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Slideshow

Phenotyping Extracelluar Vesicles from Red Blood Cells Using Vibrational Spectroscopy and Imaging

Prof. Richard Dluhy, guest speaker
Prof. Richard Dluhy
Department of Chemistry
University of Alabama - Birmingham
Chemistry Building, Room 400
Analytical Seminar

Richard Dluhy,1 Amareshwari Konutham,1 Joo-Yeun Oh,2 Amit Gaggar,2 Rakesh Patel2

1Department of Chemistry, University of Alabama at Birmingham, Birmingham AL 35294 USA

2Department of Pathology, University of Alabama at Birmingham, Birmingham AL 35294 USA

 

Extracellular vesicles (EVs) are small (<300 nm) spherical nanoparticles released by a large

array of different cell types in response to stress or disease. EVs have been shown to play a significant role in a variety of intracellular communication pathways integral to both healthy and disease states. EVs are also potentially important as diagnostic biomarkers for e.g. cancer and neurodegenerative diseases. The scope of how EVs mediate disease is the subject of intense current interest in nanomedicine and theranostics.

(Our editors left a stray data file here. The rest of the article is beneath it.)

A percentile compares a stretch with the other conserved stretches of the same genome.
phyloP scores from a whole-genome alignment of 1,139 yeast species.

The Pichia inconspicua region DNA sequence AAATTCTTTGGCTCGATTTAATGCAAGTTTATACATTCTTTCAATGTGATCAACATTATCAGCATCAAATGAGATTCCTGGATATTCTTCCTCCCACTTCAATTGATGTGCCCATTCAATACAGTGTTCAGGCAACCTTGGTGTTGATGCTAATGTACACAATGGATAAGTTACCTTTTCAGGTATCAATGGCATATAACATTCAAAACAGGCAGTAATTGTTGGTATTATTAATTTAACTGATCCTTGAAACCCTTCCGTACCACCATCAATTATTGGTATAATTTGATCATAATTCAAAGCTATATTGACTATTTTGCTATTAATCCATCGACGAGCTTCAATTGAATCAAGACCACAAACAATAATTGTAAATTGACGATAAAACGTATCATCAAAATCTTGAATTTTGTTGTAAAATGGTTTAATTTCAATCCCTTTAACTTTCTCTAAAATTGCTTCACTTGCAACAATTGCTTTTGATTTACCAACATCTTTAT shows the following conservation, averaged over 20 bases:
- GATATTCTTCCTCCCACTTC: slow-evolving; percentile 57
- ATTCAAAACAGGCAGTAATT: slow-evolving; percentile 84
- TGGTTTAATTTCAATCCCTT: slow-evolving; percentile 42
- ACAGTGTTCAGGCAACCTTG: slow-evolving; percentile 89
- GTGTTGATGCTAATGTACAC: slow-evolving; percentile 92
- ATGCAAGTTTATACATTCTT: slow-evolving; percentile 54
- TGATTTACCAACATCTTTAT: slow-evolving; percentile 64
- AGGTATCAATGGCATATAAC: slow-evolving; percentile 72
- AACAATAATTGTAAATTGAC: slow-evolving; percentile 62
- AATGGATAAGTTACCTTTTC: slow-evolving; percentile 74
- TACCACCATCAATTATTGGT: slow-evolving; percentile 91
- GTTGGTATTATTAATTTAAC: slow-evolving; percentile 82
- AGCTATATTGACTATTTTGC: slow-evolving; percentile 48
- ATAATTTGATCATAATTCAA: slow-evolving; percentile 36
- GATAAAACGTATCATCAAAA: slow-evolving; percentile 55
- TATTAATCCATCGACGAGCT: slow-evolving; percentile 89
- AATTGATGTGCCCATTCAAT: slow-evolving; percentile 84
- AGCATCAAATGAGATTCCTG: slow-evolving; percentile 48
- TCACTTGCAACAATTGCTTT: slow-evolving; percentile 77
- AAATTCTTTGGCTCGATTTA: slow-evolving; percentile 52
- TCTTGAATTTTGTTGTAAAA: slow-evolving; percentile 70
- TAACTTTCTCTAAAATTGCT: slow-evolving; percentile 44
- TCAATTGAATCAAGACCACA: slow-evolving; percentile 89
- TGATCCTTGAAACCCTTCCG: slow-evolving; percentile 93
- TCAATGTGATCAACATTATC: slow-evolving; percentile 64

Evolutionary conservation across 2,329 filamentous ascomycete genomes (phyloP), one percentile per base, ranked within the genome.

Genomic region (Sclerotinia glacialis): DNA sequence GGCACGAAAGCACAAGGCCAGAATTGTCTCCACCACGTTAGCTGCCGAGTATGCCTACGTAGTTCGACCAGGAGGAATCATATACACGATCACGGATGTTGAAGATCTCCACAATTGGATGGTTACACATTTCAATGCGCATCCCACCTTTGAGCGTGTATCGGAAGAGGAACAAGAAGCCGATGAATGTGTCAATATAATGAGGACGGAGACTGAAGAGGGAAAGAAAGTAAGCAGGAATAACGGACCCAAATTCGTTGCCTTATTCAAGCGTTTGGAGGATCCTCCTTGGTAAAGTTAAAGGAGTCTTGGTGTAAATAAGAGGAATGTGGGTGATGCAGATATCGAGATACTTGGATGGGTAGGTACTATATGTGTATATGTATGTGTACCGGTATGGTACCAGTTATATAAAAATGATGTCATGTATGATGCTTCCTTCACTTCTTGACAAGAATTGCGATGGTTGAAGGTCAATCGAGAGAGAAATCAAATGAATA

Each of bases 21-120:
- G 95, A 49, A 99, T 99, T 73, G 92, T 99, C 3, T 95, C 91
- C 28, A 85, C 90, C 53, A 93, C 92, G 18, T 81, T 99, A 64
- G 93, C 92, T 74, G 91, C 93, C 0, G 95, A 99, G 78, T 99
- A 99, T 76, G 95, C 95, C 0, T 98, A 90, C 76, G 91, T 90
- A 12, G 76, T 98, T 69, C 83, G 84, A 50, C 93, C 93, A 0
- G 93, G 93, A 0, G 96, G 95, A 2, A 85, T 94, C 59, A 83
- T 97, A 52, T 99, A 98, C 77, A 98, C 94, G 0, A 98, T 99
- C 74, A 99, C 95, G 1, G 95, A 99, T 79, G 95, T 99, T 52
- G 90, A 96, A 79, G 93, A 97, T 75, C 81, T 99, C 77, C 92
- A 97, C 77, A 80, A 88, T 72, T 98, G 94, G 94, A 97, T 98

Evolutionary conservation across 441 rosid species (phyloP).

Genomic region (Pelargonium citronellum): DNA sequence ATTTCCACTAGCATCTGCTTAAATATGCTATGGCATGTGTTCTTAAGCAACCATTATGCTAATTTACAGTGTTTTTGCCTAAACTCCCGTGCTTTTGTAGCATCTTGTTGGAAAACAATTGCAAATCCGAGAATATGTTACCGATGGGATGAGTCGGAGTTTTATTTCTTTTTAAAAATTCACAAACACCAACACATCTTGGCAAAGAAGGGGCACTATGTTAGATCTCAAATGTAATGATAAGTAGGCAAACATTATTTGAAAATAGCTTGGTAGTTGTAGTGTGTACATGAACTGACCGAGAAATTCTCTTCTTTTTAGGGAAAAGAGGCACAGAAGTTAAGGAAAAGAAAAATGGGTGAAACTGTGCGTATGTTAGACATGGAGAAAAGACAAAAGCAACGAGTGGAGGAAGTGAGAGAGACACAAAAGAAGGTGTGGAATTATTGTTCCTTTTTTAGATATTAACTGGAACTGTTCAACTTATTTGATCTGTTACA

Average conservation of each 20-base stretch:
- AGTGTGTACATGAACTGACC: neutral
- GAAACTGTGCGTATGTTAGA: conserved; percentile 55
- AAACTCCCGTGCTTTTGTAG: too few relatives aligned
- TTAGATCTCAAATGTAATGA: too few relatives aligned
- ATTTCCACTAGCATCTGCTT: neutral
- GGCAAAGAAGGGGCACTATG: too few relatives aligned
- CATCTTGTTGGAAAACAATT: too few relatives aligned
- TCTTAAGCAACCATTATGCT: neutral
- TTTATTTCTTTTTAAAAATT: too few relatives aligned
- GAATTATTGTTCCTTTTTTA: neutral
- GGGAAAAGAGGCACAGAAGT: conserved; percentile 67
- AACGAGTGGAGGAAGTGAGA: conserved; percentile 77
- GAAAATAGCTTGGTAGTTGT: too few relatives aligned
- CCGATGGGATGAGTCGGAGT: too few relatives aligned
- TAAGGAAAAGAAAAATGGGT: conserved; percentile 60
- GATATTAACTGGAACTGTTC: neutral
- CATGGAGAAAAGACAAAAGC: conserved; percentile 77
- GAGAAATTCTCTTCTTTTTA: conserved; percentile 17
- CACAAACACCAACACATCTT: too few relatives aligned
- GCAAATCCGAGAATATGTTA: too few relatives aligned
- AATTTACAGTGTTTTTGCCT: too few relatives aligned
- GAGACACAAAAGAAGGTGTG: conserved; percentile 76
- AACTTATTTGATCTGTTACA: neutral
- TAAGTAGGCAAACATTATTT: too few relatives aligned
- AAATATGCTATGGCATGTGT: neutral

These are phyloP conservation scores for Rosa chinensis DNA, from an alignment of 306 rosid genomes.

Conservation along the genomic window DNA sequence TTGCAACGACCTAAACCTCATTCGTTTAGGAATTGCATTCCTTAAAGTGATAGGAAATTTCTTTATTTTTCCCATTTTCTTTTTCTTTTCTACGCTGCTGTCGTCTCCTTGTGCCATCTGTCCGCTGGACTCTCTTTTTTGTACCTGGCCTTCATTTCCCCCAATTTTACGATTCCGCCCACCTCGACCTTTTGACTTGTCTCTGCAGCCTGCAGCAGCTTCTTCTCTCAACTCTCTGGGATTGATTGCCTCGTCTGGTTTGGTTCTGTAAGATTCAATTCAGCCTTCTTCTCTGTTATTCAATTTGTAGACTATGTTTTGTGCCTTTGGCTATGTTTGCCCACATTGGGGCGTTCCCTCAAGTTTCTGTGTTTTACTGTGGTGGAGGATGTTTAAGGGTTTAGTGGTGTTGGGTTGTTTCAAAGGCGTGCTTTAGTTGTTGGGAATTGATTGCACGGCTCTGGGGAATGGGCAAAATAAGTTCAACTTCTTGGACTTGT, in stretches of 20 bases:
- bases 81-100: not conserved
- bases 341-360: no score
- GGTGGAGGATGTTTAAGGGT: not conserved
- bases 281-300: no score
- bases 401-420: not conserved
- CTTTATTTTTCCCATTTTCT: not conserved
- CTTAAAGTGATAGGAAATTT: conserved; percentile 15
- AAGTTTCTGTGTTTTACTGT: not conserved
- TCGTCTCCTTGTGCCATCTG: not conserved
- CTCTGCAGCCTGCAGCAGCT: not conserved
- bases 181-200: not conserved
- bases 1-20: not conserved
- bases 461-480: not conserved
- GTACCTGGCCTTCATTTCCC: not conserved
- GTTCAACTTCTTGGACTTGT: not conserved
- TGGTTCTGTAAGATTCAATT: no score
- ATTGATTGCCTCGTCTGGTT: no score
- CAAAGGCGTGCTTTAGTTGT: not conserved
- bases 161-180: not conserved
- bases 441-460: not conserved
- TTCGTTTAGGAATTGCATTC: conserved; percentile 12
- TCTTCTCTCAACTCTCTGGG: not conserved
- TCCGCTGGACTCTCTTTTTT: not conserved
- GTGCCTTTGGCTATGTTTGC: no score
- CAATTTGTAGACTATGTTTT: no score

Despite the increased focus on the biomedical importance of EVs, the extensive processing required for their isolation of EV nanoparticles makes routine biochemical analysis problematical. Vibrational spectroscopy, both IR and Raman, have been increasingly employed as an EV detection platform to overcome these challenges. We have investigated the development of a new class of molecular spectroscopic methods dedicated to EV diagnostics and have shown that vibrational imaging using Raman and IR can identify the differential effects of EVs on pulmonary epithelial cells. We have employed standard Raman and IR imaging methods to evaluate cellular phenotypes based on their vibrational band profiles. Clear biochemical differences were identified between control and treated cells. These studies identify Raman and IR microscopy as valuable noninvasive diagnostic modalities for the study of EV’s in relation to overall age-induced hemolysis and toxicity in RBCs.

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